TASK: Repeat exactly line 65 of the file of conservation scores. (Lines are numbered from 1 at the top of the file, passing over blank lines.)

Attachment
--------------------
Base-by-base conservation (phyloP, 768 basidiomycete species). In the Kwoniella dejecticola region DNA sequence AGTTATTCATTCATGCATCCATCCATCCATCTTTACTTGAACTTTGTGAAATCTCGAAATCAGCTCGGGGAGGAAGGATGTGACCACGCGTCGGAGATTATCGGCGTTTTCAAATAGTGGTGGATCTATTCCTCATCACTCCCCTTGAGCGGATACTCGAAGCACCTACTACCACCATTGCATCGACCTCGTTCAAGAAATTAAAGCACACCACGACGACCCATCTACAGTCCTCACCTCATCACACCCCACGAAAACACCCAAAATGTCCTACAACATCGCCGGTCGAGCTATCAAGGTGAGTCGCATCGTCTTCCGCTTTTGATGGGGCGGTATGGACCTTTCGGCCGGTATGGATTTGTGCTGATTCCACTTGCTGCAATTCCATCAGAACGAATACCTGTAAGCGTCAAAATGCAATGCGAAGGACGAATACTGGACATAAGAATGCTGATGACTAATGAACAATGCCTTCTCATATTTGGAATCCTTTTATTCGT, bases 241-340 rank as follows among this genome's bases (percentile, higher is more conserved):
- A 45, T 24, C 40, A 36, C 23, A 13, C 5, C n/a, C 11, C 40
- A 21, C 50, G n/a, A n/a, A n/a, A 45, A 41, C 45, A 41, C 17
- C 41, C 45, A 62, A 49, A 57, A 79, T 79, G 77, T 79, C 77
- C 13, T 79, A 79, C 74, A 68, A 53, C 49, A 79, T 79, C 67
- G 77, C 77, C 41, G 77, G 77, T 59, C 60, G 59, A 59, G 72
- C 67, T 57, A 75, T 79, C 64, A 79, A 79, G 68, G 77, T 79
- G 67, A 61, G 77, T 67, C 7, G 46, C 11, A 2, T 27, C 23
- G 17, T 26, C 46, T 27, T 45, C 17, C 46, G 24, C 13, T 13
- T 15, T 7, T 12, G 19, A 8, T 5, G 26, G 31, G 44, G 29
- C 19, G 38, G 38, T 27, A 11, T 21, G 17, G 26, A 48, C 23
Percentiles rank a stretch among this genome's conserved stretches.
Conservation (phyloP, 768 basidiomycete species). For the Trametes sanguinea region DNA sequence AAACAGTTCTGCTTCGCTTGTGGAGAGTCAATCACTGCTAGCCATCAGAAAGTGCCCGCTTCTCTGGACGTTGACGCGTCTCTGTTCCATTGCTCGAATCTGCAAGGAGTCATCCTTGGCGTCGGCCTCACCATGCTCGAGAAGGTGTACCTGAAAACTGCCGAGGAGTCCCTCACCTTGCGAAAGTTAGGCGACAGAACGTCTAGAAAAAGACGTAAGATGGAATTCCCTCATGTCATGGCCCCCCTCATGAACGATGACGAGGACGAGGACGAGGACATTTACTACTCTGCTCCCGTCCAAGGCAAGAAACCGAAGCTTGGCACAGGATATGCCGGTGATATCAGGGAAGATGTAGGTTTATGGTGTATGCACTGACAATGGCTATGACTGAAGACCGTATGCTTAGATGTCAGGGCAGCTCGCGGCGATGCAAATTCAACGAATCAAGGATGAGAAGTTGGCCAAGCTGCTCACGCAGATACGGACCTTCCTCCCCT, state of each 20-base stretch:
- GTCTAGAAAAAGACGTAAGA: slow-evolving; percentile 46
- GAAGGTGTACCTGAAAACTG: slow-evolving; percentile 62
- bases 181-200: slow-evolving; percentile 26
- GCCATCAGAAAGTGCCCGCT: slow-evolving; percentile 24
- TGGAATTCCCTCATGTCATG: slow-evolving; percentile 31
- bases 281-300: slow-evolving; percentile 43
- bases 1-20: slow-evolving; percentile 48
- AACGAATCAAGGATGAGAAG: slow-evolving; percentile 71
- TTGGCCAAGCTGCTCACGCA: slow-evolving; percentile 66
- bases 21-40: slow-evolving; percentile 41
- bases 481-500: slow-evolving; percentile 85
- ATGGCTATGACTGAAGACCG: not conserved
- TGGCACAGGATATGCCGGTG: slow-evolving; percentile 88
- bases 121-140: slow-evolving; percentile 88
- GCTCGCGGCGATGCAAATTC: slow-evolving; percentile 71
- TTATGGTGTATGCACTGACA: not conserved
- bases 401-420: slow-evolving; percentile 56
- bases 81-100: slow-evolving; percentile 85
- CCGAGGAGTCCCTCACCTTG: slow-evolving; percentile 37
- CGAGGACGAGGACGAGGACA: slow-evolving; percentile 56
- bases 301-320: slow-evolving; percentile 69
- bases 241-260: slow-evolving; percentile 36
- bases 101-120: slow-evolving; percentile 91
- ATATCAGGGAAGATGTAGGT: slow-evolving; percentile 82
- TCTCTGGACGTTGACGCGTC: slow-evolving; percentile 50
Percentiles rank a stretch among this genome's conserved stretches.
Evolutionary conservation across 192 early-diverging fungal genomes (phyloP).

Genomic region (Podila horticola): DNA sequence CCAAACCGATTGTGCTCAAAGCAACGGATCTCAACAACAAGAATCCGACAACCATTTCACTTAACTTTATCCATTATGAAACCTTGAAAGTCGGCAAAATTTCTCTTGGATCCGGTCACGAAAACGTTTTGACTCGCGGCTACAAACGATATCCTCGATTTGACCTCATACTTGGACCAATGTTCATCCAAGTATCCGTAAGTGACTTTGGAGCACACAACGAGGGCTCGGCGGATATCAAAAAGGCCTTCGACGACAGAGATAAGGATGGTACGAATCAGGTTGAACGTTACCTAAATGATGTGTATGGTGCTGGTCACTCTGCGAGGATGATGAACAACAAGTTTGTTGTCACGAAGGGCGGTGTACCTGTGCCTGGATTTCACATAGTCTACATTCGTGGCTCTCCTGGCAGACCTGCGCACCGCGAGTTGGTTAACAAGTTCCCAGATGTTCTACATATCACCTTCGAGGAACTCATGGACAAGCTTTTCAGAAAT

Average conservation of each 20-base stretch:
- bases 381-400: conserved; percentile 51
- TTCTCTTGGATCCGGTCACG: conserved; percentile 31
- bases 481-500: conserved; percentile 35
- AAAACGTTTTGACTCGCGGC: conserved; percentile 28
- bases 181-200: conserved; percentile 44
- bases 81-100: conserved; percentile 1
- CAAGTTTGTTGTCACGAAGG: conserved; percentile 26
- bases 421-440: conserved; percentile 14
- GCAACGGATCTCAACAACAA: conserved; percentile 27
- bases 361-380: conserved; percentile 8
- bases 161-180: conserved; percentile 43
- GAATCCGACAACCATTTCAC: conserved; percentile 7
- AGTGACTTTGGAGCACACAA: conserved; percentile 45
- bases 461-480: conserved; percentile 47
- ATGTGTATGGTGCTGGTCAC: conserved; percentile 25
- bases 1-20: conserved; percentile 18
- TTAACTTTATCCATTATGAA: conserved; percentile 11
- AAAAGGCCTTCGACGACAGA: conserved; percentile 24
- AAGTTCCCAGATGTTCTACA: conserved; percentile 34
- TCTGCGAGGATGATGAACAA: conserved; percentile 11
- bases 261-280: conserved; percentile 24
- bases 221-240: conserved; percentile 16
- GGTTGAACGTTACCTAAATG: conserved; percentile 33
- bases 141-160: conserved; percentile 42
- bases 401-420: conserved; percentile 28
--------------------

- GGTTGAACGTTACCTAAATG: conserved; percentile 33